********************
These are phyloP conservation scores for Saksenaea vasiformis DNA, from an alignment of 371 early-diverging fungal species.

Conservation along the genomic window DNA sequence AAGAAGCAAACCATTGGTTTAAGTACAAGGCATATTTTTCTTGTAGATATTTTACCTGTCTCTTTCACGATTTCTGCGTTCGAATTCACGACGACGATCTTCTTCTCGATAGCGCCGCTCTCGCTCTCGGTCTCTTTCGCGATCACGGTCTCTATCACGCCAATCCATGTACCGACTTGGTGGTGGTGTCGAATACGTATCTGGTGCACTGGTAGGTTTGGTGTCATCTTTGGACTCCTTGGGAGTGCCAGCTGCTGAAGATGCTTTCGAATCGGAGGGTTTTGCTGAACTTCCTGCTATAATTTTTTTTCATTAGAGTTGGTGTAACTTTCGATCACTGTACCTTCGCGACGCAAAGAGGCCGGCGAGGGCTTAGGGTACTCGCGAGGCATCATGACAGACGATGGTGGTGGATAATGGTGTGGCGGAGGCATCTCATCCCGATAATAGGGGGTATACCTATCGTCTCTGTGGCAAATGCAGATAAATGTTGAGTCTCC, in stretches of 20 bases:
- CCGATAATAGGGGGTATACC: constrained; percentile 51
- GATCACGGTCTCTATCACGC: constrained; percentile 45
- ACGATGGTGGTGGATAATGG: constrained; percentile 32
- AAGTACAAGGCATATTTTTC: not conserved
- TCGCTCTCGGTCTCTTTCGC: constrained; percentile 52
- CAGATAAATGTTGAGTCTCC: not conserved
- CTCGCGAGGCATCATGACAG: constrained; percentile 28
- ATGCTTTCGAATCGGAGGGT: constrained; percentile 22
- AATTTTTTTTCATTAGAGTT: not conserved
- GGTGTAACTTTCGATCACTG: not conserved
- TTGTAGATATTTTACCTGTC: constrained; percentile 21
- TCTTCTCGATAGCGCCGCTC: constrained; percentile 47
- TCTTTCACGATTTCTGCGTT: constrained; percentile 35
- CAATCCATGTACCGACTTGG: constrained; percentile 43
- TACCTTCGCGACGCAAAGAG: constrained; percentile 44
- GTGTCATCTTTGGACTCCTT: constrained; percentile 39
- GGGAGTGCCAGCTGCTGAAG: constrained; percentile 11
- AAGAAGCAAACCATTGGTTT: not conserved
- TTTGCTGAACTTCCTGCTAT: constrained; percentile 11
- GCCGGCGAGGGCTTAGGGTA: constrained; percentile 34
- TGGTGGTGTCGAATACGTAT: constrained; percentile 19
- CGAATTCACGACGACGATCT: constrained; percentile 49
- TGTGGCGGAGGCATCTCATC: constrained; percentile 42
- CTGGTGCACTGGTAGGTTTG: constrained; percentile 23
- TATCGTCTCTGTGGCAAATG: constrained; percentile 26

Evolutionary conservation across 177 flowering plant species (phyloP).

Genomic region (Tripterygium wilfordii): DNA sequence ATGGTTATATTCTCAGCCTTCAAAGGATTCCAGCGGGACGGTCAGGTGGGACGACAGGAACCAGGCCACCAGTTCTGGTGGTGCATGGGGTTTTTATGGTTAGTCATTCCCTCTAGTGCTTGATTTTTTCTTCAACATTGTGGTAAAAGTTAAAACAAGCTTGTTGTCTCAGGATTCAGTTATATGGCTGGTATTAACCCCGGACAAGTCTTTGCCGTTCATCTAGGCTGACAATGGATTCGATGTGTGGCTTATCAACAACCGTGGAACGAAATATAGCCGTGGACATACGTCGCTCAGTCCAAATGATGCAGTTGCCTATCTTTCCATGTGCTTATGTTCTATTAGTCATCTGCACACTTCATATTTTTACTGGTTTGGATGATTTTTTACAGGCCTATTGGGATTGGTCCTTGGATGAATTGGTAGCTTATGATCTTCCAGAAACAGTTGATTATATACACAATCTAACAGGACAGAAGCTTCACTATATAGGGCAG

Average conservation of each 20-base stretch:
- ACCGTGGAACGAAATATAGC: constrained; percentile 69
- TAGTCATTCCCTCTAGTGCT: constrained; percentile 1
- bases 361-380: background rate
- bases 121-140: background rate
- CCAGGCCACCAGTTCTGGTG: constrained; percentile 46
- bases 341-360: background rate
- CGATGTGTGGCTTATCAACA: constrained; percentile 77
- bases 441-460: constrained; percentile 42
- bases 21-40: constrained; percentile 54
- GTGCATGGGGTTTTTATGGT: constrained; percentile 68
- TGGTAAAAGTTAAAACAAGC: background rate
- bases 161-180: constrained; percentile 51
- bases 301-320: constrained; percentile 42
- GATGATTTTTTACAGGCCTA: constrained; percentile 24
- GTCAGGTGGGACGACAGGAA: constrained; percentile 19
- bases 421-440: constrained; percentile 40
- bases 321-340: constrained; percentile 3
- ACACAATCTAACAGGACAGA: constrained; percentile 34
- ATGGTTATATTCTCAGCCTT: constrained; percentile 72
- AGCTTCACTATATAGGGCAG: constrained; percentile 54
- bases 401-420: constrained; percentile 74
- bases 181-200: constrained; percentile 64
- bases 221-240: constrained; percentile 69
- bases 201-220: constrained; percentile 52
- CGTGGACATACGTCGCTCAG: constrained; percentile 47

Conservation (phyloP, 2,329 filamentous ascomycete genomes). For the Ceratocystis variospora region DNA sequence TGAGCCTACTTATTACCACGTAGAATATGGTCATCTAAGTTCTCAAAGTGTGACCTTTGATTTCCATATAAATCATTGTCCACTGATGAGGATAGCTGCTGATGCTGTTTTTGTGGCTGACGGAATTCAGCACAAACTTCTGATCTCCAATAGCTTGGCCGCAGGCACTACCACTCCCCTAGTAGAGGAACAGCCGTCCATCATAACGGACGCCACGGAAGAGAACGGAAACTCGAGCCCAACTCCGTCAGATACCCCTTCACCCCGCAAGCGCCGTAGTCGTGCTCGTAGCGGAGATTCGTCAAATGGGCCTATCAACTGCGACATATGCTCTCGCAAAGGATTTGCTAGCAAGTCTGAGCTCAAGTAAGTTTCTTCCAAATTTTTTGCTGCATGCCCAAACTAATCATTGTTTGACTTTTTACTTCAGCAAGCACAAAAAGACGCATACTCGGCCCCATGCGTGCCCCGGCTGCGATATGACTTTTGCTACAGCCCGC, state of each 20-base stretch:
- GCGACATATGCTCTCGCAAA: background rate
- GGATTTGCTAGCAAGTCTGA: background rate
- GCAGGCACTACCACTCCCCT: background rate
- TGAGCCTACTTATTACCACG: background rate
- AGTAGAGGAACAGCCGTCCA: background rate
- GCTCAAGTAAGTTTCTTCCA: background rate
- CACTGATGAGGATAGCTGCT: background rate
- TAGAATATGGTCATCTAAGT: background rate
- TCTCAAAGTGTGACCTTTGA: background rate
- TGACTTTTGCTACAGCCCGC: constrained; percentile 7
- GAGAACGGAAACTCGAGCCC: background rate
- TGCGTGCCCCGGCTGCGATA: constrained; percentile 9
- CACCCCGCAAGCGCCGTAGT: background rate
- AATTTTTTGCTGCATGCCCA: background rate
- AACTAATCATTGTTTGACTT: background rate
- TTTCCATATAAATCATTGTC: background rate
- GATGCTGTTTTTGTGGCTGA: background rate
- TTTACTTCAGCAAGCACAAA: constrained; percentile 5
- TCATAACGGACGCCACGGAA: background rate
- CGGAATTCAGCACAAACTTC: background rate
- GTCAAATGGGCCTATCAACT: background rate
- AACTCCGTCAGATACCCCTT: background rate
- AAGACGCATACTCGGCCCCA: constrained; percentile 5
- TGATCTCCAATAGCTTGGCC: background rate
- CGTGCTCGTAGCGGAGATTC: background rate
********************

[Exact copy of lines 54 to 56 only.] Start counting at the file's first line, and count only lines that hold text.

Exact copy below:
- bases 201-220: constrained; percentile 52
- CGTGGACATACGTCGCTCAG: constrained; percentile 47

Conservation (phyloP, 2,329 filamentous ascomycete genomes). For the Ceratocystis variospora region DNA sequence TGAGCCTACTTATTACCACGTAGAATATGGTCATCTAAGTTCTCAAAGTGTGACCTTTGATTTCCATATAAATCATTGTCCACTGATGAGGATAGCTGCTGATGCTGTTTTTGTGGCTGACGGAATTCAGCACAAACTTCTGATCTCCAATAGCTTGGCCGCAGGCACTACCACTCCCCTAGTAGAGGAACAGCCGTCCATCATAACGGACGCCACGGAAGAGAACGGAAACTCGAGCCCAACTCCGTCAGATACCCCTTCACCCCGCAAGCGCCGTAGTCGTGCTCGTAGCGGAGATTCGTCAAATGGGCCTATCAACTGCGACATATGCTCTCGCAAAGGATTTGCTAGCAAGTCTGAGCTCAAGTAAGTTTCTTCCAAATTTTTTGCTGCATGCCCAAACTAATCATTGTTTGACTTTTTACTTCAGCAAGCACAAAAAGACGCATACTCGGCCCCATGCGTGCCCCGGCTGCGATATGACTTTTGCTACAGCCCGC, state of each 20-base stretch: